• Use gerontological frameworks to examine human development and aging.
Faculty
  • Marla Berg-Weger, School of Social Work
  • Kelly Dineen, School of Law
  • Kathy Gillespie, Department of Health Management and Policy
  • Kelly Hawthorne, Department of Physical Therapy and Athletic Training
  • Julia Henderson-Kalb, Department of Occupational Science and Occupational Therapy
  • Helen Lach, School of Nursing
  • John Morley, School of Medicine
  • Jennifer Ohs, Department of Communication
  • Whitney Postman, Department of Communication Sciences and Disorders
  • Melissa Ramel, Department of Nutrition and Dietetics
  • Angela Sanford, School of Medicine
  • Travis Threats, Department of Communication Sciences and Disorders
  • Cara Wallace, School of Social Work
  • Max Zubatsky, Department of Medical Family Therapy
Careers

Older adults will comprise 27 percent of the U.S. population by 2050, according to projections by the U.S. Census Bureau. As the population of older adults increases, so does their projected rates of poverty, potential for being childless and/or single, and chronic illnesses.

Employment of gerontology related health care workers is projected to grow faster than the average across all occupations. For example, the U.S. Bureau of Labor Statistics* highlights:

  • Dietitians and nutritionists: Will be in demand at nursing homes and to help baby-boomers find more ways to stay healthy.
  • Health care social workers: Will help aging populations and their families adjust to new treatments, medications and lifestyles.
  • Nurse practitioners: Will be at the forefront of caring for older adults who typically have more medical problems than younger people.
  • Occupational therapists: Will help senior citizens maintain their independence and will be needed in health care settings to assist with patients with chronic conditions.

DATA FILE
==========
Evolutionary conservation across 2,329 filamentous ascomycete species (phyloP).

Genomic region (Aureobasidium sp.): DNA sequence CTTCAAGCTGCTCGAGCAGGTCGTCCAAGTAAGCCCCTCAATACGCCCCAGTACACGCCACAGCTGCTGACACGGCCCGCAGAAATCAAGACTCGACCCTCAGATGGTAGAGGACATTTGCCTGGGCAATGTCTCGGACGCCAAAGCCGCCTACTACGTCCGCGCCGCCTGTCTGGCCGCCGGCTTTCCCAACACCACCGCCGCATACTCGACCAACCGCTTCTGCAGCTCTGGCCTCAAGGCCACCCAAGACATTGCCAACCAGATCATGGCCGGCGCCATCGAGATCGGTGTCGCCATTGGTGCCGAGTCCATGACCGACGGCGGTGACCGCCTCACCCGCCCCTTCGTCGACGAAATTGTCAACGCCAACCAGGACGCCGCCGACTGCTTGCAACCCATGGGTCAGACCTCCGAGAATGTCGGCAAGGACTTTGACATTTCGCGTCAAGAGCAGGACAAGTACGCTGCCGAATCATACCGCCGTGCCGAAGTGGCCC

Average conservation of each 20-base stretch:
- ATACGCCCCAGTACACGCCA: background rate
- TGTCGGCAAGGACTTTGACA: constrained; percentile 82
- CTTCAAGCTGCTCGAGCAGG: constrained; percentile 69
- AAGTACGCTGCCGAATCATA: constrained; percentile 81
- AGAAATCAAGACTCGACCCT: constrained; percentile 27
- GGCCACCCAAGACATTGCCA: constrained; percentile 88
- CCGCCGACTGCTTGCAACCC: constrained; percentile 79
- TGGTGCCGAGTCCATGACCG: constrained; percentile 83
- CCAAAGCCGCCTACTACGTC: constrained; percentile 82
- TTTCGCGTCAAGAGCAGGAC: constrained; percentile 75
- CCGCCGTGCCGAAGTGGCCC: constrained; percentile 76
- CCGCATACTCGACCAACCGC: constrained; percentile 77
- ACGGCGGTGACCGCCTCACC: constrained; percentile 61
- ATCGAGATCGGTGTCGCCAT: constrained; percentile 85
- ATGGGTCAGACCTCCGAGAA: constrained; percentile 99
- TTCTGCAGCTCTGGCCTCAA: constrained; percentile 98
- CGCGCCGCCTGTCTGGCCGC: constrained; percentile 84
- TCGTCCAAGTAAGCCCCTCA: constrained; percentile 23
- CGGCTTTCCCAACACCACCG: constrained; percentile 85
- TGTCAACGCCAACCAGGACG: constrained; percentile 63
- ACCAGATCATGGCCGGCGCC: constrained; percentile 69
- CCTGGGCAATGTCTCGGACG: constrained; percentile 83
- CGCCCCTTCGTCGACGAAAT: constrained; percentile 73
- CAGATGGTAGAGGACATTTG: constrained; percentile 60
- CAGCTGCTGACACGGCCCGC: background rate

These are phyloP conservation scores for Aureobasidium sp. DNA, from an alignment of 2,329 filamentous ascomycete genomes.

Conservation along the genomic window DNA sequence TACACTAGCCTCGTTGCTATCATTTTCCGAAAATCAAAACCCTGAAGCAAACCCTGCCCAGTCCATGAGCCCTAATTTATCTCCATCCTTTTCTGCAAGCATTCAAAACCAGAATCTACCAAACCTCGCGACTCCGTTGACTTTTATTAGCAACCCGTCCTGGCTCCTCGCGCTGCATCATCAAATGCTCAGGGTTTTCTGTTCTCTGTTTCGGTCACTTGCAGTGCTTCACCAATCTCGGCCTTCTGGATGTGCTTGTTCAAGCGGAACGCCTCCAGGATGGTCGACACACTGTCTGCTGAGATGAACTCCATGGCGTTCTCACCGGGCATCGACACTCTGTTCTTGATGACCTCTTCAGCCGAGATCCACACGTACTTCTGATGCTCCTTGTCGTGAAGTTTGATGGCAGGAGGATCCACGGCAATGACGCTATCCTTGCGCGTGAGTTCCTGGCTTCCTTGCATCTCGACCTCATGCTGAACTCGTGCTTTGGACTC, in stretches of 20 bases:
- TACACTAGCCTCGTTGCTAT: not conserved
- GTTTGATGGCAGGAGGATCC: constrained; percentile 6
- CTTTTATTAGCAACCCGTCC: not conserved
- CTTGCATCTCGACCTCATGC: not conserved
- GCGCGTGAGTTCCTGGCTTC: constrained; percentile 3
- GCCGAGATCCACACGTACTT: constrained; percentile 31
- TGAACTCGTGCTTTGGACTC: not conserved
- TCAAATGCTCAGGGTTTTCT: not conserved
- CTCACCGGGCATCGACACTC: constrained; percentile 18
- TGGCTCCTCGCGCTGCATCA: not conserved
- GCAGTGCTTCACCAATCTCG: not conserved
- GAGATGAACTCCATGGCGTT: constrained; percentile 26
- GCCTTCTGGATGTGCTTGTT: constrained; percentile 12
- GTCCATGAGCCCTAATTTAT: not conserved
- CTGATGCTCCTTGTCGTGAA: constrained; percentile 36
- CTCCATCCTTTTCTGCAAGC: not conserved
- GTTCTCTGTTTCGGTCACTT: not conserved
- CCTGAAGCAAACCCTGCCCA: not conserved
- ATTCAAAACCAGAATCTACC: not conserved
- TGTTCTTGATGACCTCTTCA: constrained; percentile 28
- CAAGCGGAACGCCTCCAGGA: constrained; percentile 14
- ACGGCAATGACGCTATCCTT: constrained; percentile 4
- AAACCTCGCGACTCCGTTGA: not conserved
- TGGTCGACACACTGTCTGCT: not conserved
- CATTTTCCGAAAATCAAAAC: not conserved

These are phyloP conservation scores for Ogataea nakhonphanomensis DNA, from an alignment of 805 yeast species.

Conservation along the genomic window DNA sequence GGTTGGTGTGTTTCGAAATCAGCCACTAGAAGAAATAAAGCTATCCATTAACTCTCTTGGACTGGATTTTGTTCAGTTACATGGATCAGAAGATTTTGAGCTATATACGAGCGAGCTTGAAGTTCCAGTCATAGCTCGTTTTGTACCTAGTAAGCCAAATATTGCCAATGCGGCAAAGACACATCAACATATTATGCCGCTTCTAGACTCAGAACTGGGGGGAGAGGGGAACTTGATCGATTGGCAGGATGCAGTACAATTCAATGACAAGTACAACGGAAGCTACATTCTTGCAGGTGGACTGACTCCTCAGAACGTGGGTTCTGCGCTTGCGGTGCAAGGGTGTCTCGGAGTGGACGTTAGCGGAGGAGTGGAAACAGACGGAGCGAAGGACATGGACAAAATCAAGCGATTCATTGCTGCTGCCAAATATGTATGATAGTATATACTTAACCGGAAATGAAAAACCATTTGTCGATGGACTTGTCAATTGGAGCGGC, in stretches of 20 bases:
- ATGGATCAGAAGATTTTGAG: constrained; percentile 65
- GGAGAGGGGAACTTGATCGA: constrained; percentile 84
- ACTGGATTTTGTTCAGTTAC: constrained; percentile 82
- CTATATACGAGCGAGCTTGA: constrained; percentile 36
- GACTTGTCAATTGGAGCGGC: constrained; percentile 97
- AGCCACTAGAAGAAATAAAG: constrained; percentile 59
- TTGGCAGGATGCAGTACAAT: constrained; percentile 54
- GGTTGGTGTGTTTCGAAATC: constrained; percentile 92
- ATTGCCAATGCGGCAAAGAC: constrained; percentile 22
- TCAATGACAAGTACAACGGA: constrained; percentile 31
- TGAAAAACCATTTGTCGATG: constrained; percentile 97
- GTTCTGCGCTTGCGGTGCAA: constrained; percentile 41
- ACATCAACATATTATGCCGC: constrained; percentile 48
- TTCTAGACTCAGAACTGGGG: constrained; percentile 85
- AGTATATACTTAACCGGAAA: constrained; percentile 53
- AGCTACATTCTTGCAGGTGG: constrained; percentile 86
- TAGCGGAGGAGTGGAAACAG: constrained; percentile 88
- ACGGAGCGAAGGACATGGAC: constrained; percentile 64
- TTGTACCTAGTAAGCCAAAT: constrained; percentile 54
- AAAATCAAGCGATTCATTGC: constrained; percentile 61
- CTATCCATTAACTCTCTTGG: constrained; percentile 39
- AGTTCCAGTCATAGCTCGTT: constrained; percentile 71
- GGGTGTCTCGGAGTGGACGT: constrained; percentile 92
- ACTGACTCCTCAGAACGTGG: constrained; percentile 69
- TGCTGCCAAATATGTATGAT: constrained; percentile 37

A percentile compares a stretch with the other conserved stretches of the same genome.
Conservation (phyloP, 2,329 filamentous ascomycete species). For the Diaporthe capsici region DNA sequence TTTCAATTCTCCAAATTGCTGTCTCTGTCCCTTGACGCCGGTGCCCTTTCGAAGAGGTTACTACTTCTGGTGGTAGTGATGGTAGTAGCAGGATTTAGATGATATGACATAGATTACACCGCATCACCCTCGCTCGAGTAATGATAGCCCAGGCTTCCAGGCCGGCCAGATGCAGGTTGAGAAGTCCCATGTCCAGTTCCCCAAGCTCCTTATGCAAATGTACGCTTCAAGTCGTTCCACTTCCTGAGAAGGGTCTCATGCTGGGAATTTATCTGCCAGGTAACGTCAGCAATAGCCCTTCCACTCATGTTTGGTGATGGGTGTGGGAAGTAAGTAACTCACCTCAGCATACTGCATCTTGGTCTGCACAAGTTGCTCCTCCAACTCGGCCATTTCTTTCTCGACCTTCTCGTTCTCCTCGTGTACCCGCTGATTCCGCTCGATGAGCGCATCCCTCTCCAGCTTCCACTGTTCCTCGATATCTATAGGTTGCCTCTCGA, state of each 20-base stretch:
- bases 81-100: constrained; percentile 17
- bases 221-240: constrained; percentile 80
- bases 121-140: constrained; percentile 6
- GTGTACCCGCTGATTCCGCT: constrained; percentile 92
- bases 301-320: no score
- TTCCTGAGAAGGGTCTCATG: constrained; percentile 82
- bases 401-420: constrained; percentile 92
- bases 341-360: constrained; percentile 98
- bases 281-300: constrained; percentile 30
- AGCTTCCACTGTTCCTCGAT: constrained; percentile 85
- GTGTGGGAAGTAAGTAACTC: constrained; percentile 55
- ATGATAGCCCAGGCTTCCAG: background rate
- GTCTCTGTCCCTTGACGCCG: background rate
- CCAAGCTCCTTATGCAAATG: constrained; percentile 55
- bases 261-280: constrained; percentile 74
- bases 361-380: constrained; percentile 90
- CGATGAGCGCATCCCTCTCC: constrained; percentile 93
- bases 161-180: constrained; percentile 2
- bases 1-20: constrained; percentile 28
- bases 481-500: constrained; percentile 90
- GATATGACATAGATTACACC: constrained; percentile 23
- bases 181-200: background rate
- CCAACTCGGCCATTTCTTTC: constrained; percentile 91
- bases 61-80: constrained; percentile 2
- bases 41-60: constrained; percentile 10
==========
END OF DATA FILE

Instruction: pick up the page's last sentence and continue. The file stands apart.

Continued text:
• Physical therapists: Will be needed to care for adults who are remaining more active later in life.
  • Psychologists: Will help people deal with the mental and physical changes that happen as they grow older.
  • Speech-language pathologists: Will be able to help with language impairments caused by heart attacks, strokes and mobility-related injuries.

*All examples provided by the U.S. Bureau of Labor Statistics’ 2015 Occupational Outlook Handbook.

Tuition and Fees

Saint Louis University takes pride in being one of Barron's Best Buys in College Education and Kiplinger's Best Values in Private Colleges.

For information regarding the upcoming academic year’s tuition rate, fees and financial aid, visit SLU Financial Services.

2017-2018 Tuition and Fees
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Applicant Criteria

Applicants should possess a bachelor's degree from an accredited college or university.

You’ll need the following items to apply:

Application Criteria

Application form
Transcript(s)

Requirements for International Students

Application Deadline

Applications are accepted on an ongoing basis. Approved coursework completed prior to acceptance into the certificate program can be accepted upon approval from the certificate coordinator.

Review Process

Our admissions coordinator considers several factors to determine your eligibility: academic achievement, strength of the undergraduate program, application information, personal statement, work experience, any graduate degrees earned, motivation, leadership and service. The undergraduate GPA is weighted with other criteria in the admissions process.